Metamorphosis of the Vampire, 1857
Translated by Edna St. Vincent Millay
Meanwhile from her red mouth the woman, in husky tones,
Twisting her body like a serpent upon hot stones
And straining her white breasts from their imprisonment,
Let fall these words, as potent as a heavy scent:
“My lips are moist and yielding, and I know the way
To keep the antique demon of remorse at bay.
All sorrows die upon my bosom. I can make
Old men laugh happily as children for make.
For him who sees me naked in my tresses, I
Replace the sun, the moon, and all the stars of the sky!
Believe me, learned sir, I am so deeply skilled
That when I wind a lover in my soft arms, and yield
My breasts like two ripe fruits for his devouring — both
Shy and voluptuous, insatiable and loath —
Upon this bed that groans and sighs luxuriously
Even the impotent angels would be damned for me!”
When she had drained me of my very marrow, and cold
And weak, I turned to give her one more kiss — behold,
There at my side was nothing but a hideous
Putrescent thing, ail faceless and exuding pus.
I closed my eyes and mercifully swooned till day:
And when I looked at morning for that beast of prey
Who seemed to have replenished her arteries from my own,
The wan, disjointed fragments of a skeleton
Wagged up and down in a lewd posture where she had lain,
Rattling with each convulsion like a weathervane
Or an old sign that creaks upon its bracket, right
Mournfully in the wind upon a winter’s night.
Le Vampire, 1857
Translated by Atti Viragh
You who, keen as a carving blade,
Into my plaintive heart has plunged,
You who, strong as a wild array
Of crazed and costumed cacodaemons,
Storming into my helpless soul
To make your bed and your domain;
— Tainted jade to whom I’m joined
Like a convict to his chain,
Like a gambler to his game,
Like a drunkard to his bottle,
Like maggot-worms to their cadaver,
Damn you, oh damn you I say!
I pleaded with the speedy sword
To win me back my liberty;
And finally, a desperate coward,
I turned to poison’s perfidy.
Alas, but poison and the sword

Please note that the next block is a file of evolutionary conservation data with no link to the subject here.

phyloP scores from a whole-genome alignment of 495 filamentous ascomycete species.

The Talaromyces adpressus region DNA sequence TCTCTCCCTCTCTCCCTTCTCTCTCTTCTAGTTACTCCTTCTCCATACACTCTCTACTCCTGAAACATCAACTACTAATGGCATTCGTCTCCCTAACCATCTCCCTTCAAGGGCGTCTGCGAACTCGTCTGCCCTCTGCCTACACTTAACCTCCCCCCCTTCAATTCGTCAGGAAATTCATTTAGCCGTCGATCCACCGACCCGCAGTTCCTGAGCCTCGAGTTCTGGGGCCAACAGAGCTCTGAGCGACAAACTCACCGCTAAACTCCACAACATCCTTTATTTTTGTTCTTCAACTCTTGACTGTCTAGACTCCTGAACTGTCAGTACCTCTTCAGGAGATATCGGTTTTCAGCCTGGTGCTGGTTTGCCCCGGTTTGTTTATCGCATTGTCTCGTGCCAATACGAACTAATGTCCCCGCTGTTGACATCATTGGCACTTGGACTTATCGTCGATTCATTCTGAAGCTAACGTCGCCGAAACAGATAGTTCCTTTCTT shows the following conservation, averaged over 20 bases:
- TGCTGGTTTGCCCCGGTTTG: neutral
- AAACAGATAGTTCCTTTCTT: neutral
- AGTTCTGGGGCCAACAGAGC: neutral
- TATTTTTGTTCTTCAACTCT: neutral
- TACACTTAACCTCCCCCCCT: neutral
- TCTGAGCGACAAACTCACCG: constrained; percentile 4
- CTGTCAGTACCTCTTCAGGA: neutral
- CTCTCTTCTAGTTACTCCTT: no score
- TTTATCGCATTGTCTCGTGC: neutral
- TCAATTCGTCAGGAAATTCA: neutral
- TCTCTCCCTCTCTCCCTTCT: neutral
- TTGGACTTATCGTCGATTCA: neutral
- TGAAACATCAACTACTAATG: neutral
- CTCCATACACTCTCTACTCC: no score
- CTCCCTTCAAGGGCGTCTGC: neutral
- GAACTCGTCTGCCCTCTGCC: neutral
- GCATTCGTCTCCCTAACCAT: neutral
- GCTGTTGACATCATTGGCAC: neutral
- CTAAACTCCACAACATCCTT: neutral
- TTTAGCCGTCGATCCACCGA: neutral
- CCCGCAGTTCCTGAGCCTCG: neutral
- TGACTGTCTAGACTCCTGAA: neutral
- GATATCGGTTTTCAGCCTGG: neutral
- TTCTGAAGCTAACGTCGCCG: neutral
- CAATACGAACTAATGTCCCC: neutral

Had only scorn to offer me:
“You’re not worthy to be free
Of your wretched slavery,
You imbecile! — For if our means
Should release you from her reign,
You with your kisses would only breathe
New life into the vampire slain!”
You may read other translations of Baudelaire’s poems here, Les Fleurs du Mal.
Les Fleus du Mal, 1857, Charles Baudelaire, is the book of poetry I am secretly always looking for a vastly under priced first edition/early edition copy of, one with a beautifully embossed cover, in every scouring of every thrift or antique shop I enter. I have a paperback copy, Penguin Classics, containing the original verses in French, in addition to the English translations. I don’t know quite what it is about these verses that fascinates me so, as their lines do not seem to stay with me long after reading them, at least, not that I’m aware of. They are beautiful, horrible, poems. Influenced by the work of Edgar Allen Poe, Baudelaire was convicted on obscenity charges, for which he, the printer, and the publisher, were fined. Quite the interesting literary character, credited with coining the term “modernity,” about whom I am still educating myself. Interesting to me in this moment, however, as I am writing about vampires, are these two poems composed by Baudelaire about a vampire, that I’d read before however had not realized were written forty years prior to the publication of Bram Stoker’s “Dracula” in 1897. Forty years is a lifetime when you consider that Baudelaire himself did not live beyond age forty-six… that we know of.